A revocable living trust is a very useful estate planning tool that can help your beneficiaries avoid the expense and inconvenience of probate. Essentially, a grantor creates a legal document that authorizes the trustee to hold legal title to and manage his or her assets. Often, the grantor is the trustee of his or her own trust while alive and can do whatever he or she wants with any of the assets. Upon death, a successor trustee takes over and distributes the assets of the trust according to the grantor’s written wishes. The secret to avoiding probate is that the grantor’s assets are owned by the trust, so they are not considered part of the grantor’s “estate”. In many ways, this revocable trust is simply the alter ego of the grantor.
If someone transfers all of their assets to a trust, does that shield them from the reach of creditors? If Mr. X owed $10,000 of credit card debt before his death, then is the credit card company barred from recovering the balance from the Revocable Trust of Mr. X?
The answer is no. A revocable trust does not shield the grantor’s assets from his debts for the very reason that the trust is revocable. The grantor retains total control over the assets in the trust and the terms thereof, including the power to modify or even terminate the trust outright. As long as the trust is revocable, then the assets contained therein can always be recalled to the control of the grantor. For this reason, Michigan’s Estates and Protected Individuals Code provides that any trust of the decedent that was revocable at the time of death of subject to “an enforceable and timely presented claim of a creditor to the settlor, including a claim for the settlor’s funeral and building expenses” to the extent that the decedent’s estate is insufficient to pay them off. MCL 700.7605(1)(b).
Not only does the trustee of the revocable trust have to manage claims presented, but he or she will also have the duty (if there are no estate proceedings) to publish and serve notice to creditors in the same that a personal representative would be required to. MCL 700.7608. After the trustee provides notice in an adequate publication, then any creditors have up to 4 months after the date of publication to present a claim to the trustee or else the claim is barred forever. MCL 700.7610(1)(a). If a creditor is known to the trustee, then the trustee will have a duty to send direct notice that known creditor either within the 4-month period or within 28 days of sending notice to that creditor, whichever is later. MCL 700.7610(1)(b). Failure to send a direct notice to a known creditor may extend the statute of limitations for that creditor to file a claim against the trust. If a creditor does submit a claim, then the trustee must decide whether or not to allow or disallow the claim. The trustee, if denying the claim, must send a notice of whole or partial disallowance to the claimant within 63 days after the time for the claim’s presentation has expired, or else the claim will be considered allowed. MCL 700.7611(a). If disallowed, the claimant has 63 days after the mailing of the notice of disallowance to commence a court proceeding against the trustee or else the claim is barred forever. MCL 700.7611(a).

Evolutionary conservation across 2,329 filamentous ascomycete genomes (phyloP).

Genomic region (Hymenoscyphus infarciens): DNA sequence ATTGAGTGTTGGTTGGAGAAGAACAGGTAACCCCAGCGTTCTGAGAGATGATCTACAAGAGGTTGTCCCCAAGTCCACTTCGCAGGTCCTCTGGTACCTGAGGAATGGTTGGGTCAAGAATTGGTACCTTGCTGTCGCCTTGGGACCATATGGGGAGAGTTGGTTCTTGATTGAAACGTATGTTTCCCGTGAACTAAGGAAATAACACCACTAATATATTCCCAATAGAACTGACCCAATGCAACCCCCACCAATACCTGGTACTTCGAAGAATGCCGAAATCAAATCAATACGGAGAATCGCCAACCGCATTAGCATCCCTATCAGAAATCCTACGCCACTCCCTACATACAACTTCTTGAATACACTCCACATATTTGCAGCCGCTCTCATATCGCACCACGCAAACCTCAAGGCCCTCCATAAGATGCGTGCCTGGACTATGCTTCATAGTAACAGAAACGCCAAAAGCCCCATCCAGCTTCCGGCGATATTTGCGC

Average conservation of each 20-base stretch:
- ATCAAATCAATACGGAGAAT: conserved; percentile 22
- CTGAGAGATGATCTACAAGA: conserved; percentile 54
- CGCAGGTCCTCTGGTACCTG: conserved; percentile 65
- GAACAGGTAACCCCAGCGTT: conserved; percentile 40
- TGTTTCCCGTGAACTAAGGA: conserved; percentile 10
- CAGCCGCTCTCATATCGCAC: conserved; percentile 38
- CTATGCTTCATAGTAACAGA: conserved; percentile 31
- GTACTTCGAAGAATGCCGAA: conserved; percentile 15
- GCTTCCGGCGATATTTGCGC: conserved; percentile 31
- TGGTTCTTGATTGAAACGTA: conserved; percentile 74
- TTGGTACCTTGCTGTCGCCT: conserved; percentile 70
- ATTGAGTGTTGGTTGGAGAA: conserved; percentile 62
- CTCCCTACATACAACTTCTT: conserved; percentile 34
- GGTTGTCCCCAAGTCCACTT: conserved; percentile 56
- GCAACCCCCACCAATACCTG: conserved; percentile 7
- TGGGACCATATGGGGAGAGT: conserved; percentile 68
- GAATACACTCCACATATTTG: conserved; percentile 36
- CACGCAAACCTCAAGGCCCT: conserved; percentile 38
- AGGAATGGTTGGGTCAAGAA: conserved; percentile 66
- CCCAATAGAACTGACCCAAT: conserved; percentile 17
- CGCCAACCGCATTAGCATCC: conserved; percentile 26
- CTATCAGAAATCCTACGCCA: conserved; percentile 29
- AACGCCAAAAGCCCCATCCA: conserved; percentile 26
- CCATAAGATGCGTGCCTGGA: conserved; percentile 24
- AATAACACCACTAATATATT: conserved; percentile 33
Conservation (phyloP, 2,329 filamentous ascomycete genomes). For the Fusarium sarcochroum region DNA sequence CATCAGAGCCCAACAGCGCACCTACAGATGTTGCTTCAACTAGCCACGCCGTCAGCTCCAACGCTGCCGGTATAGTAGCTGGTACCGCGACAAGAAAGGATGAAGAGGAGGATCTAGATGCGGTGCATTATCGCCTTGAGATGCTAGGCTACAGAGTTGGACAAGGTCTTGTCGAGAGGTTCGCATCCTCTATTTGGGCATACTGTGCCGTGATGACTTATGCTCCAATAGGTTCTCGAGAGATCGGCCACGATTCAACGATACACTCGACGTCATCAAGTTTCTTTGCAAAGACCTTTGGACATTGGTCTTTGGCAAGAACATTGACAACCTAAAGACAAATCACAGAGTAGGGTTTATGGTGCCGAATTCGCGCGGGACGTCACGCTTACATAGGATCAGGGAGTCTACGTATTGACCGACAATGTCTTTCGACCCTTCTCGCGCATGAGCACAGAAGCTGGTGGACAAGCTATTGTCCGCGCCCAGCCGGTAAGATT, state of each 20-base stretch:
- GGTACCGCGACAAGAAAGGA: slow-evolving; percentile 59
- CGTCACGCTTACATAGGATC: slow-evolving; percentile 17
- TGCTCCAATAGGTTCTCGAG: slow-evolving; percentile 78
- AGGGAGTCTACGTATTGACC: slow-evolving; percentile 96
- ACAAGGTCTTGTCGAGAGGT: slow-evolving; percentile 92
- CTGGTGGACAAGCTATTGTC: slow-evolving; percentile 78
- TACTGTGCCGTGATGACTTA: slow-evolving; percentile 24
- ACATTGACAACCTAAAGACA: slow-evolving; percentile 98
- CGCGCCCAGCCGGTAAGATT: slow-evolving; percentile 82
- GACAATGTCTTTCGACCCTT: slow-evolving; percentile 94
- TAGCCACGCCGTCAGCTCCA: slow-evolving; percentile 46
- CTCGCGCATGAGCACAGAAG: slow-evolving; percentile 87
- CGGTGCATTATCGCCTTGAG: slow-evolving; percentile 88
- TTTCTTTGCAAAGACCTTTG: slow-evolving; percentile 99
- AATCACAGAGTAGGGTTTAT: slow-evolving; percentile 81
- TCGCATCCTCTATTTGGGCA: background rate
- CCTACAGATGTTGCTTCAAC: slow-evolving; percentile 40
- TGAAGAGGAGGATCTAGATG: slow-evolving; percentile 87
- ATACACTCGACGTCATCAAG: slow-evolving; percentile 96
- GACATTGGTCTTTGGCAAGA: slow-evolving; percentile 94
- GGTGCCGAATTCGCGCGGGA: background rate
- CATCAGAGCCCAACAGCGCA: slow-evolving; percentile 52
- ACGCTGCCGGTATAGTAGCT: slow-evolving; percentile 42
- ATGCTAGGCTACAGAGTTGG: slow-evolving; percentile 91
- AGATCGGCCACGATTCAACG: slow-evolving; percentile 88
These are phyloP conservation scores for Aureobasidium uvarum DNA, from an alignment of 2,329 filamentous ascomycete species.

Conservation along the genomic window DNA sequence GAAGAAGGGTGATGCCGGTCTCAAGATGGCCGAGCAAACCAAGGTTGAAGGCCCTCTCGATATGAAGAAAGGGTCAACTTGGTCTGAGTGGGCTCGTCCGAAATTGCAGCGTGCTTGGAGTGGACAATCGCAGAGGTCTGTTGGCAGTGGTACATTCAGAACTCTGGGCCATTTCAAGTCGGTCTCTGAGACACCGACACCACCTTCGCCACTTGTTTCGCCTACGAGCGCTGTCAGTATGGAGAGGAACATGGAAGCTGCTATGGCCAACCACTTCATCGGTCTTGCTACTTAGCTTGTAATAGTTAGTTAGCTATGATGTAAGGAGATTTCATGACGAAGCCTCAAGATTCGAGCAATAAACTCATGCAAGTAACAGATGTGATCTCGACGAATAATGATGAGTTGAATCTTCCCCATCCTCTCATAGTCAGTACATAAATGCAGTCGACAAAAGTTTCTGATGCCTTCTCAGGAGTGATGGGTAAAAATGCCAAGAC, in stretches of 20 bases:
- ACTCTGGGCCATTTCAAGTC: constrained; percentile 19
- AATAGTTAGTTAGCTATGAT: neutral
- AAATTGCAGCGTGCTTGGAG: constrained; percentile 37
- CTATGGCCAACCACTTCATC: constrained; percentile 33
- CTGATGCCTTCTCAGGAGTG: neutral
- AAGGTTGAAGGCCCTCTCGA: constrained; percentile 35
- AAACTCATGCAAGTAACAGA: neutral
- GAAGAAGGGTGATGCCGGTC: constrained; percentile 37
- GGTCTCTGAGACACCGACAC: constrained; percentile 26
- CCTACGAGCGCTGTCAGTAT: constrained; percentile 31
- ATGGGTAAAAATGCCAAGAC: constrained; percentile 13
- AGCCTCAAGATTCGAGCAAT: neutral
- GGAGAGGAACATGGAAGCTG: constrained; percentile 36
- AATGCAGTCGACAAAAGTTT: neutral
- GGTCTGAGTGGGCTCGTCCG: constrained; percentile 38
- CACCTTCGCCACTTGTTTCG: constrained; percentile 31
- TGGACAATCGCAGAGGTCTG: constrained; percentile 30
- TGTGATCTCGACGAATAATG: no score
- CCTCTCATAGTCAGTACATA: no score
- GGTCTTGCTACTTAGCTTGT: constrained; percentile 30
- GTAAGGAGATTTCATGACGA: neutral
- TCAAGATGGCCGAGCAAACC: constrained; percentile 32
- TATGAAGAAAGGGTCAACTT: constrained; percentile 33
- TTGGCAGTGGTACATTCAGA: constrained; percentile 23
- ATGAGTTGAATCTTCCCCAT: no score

If a grantor was interested in shielding assets from creditors, then he or she may create and transfer property to an irrevocable trust. Unlike a revocable trust, the grantor is barred from modifying, amending or terminating any of the terms of the irrevocable trust unless he or she has permission from all beneficiaries. Furthermore, a grantor effectively transfers ALL ownership interest of assets into the irrevocable trust, meaning that they are beyond his or her ability to recall. While this mechanism may provide creditor protection, it does prevent the grantor from changing his wishes or controlling the disposition of trust property in the future.
Revocable trusts may not protect your property from debt collection, but they have other benefits under the law. If properly funded, they can help your beneficiaries avoid the need for probate proceedings for the distribution of your property after death. This can save money otherwise spent on filing fees or the inventory fee, and the disposition of trust assets can occur much faster than in the probate court. Grantors will also enjoy the privacy associated with their personal business not being a matter of public record. Finally, grantors can draft trusts in a way to accommodate more sophisticated wishes than a last will and testament. For example, a trust can hold money for a beneficiary to be paid only upon certain contingent conditions such as graduating college, getting married or simply reaching a certain age.
Whether or not a revocable living trust (or even an irrevocable living trust) is the best option for your particular situation can be accurately determined after consultation with a skilled estate planning lawyer. If you have any questions about trusts or estates, do not hesitate to contact the experienced attorneys at Kershaw, Vititoe & Jedinak PLC today.